* Narrative of the Campaign of 1780, by Col. Otho Williams.—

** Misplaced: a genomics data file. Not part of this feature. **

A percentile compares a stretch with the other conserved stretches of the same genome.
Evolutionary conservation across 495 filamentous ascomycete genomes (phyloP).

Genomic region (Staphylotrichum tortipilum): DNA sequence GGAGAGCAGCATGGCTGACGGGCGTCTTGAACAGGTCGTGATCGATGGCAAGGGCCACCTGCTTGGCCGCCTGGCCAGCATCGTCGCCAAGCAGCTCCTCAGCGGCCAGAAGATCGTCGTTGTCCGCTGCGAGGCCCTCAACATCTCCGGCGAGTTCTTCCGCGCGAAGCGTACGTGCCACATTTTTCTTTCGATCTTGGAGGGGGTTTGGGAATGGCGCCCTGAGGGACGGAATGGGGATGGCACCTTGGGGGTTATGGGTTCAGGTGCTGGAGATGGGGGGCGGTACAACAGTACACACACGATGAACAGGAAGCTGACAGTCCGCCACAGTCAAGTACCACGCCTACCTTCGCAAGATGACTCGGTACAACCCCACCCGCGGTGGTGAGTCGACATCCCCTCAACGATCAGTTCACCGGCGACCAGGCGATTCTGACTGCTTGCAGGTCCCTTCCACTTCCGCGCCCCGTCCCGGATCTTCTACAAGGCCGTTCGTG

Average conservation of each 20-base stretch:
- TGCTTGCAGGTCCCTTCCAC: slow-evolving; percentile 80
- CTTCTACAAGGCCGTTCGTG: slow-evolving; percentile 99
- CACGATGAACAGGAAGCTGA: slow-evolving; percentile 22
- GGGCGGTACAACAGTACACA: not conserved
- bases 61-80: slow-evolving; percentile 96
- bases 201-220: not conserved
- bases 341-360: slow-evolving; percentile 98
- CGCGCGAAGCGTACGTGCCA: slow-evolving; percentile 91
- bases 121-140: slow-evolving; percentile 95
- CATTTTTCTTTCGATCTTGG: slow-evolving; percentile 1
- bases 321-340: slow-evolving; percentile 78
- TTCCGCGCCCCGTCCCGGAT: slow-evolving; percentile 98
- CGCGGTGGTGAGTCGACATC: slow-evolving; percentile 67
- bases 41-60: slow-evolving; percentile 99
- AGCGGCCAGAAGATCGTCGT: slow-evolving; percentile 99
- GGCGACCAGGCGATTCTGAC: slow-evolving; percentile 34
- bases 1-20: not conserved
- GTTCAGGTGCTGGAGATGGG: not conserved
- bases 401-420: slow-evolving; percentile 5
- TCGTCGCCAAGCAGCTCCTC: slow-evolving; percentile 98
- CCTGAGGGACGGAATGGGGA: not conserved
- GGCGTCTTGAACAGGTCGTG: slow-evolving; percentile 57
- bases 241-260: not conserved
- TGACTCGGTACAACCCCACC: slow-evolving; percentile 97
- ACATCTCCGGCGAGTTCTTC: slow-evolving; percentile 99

From such small and insignificant beginnings flow greatness and great performances. We, who are in possession of all the subsequent events—who see this proud, vain Commander, hurrying on with the rapidity of madness to his own ruin—can but smile in the perusal of such a narrative, not at the rags of Marion's men, but at the undiscerning character of those who could see, in the mean equipment, the imperfect clothing, the mixture of man and boy, and white and black, anything but a noble patriotism, which, in such condition, was still content to carry on a war against a powerful enemy. The very rags and poverty of this little band, which was afterwards to become so famous, were so many proofs of their integrity and virtue, and should have inspired respect rather than ridicule. They were so many guarantees of good service which they were able and prepared to render. It was in defiance of the temptations and the power of the foe, that these men had taken the field against him, and had Gates been a wise commander, he would have seen even through their rags and destitution, the small but steady light of patriotism; which, enkindled throughout the State by the example of Marion, Sumter, and a few others, was to blaze out finally into that perfect brightness before which the invader was to shrink confounded.